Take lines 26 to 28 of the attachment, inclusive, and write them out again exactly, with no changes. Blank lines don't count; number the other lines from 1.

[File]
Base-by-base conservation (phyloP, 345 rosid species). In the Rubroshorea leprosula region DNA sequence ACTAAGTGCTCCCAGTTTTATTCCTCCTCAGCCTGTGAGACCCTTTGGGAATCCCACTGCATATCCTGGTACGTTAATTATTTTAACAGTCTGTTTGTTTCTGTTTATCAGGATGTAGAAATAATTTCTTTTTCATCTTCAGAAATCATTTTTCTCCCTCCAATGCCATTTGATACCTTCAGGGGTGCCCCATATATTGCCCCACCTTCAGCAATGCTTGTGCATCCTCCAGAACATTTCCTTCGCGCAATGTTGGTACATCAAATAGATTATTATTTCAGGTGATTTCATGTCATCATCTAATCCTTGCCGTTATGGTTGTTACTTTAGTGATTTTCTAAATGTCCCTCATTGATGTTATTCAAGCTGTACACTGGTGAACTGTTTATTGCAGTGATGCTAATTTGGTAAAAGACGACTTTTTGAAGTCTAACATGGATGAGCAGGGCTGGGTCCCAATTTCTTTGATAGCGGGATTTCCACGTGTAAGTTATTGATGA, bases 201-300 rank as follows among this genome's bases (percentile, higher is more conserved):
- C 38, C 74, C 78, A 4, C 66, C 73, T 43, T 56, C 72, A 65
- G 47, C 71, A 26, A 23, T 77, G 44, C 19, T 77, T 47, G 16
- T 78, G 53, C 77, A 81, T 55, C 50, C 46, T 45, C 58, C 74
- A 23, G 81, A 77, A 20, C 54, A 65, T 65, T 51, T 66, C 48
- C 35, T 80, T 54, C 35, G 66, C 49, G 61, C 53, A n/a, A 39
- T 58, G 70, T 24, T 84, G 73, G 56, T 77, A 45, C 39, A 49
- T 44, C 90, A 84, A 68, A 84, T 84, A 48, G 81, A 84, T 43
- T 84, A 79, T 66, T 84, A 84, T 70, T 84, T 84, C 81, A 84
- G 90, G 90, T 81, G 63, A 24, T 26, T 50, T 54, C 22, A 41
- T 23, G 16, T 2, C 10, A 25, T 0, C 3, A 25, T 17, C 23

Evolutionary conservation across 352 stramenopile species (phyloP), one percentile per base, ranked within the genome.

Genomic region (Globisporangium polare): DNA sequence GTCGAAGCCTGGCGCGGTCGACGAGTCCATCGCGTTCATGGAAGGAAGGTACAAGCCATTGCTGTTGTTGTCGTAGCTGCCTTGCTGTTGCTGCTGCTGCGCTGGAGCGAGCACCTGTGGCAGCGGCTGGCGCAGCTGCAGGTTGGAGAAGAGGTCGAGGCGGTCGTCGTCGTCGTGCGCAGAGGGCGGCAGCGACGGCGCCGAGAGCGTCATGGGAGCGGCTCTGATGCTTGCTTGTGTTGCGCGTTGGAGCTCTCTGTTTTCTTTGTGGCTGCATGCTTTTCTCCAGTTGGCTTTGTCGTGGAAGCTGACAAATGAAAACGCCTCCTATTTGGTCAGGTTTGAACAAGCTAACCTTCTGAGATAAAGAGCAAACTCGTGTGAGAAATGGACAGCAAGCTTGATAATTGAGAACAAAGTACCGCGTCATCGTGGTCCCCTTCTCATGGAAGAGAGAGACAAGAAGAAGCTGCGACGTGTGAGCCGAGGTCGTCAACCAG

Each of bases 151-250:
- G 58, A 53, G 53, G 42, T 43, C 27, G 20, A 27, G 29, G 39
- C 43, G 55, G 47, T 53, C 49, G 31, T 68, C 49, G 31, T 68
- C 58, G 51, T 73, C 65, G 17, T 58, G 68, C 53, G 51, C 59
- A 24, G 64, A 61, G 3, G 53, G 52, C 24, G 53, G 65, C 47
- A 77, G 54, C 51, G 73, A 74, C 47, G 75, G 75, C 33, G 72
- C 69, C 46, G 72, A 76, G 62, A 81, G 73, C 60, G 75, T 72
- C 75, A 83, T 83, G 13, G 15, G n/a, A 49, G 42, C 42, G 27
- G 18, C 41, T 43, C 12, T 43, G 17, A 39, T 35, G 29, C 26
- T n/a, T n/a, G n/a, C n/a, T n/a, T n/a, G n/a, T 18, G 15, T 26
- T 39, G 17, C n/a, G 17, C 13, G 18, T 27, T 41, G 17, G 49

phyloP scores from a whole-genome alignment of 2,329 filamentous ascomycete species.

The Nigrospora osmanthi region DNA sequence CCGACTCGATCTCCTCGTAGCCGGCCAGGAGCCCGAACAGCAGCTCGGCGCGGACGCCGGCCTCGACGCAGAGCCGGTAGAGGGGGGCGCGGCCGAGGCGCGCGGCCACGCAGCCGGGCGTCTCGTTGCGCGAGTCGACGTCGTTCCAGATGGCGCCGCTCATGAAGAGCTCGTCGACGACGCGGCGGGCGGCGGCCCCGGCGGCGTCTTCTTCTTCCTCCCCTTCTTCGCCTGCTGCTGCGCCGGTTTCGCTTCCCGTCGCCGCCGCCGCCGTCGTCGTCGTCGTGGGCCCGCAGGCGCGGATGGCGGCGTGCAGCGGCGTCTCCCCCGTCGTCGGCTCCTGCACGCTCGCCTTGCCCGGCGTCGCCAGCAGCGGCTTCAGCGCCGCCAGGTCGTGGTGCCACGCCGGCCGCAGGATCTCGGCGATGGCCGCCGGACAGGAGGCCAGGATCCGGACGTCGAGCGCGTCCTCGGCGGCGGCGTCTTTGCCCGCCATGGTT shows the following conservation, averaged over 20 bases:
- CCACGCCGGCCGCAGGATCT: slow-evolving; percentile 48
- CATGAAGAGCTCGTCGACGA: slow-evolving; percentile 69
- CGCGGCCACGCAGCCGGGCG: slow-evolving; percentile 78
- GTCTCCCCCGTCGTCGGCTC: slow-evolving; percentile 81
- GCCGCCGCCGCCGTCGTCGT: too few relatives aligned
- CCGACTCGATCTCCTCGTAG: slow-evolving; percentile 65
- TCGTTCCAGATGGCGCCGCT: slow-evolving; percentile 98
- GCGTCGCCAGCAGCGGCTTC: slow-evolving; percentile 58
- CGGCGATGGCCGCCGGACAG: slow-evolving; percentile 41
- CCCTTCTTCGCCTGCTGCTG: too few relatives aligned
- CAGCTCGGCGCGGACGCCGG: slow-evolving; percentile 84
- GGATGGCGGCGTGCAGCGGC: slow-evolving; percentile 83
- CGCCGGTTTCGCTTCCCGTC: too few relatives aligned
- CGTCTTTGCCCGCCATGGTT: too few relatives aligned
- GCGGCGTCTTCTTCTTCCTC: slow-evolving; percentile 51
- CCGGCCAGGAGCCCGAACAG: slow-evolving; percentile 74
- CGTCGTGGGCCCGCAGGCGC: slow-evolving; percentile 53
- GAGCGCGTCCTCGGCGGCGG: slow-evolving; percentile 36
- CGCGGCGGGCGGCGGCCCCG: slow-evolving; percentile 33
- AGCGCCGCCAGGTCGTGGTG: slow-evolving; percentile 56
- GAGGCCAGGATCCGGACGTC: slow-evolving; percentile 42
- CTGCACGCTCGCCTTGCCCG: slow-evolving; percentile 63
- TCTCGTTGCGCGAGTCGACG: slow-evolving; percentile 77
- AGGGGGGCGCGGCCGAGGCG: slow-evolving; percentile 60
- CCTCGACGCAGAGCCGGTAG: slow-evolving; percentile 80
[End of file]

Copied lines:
The Nigrospora osmanthi region DNA sequence CCGACTCGATCTCCTCGTAGCCGGCCAGGAGCCCGAACAGCAGCTCGGCGCGGACGCCGGCCTCGACGCAGAGCCGGTAGAGGGGGGCGCGGCCGAGGCGCGCGGCCACGCAGCCGGGCGTCTCGTTGCGCGAGTCGACGTCGTTCCAGATGGCGCCGCTCATGAAGAGCTCGTCGACGACGCGGCGGGCGGCGGCCCCGGCGGCGTCTTCTTCTTCCTCCCCTTCTTCGCCTGCTGCTGCGCCGGTTTCGCTTCCCGTCGCCGCCGCCGCCGTCGTCGTCGTCGTGGGCCCGCAGGCGCGGATGGCGGCGTGCAGCGGCGTCTCCCCCGTCGTCGGCTCCTGCACGCTCGCCTTGCCCGGCGTCGCCAGCAGCGGCTTCAGCGCCGCCAGGTCGTGGTGCCACGCCGGCCGCAGGATCTCGGCGATGGCCGCCGGACAGGAGGCCAGGATCCGGACGTCGAGCGCGTCCTCGGCGGCGGCGTCTTTGCCCGCCATGGTT shows the following conservation, averaged over 20 bases:
- CCACGCCGGCCGCAGGATCT: slow-evolving; percentile 48
- CATGAAGAGCTCGTCGACGA: slow-evolving; percentile 69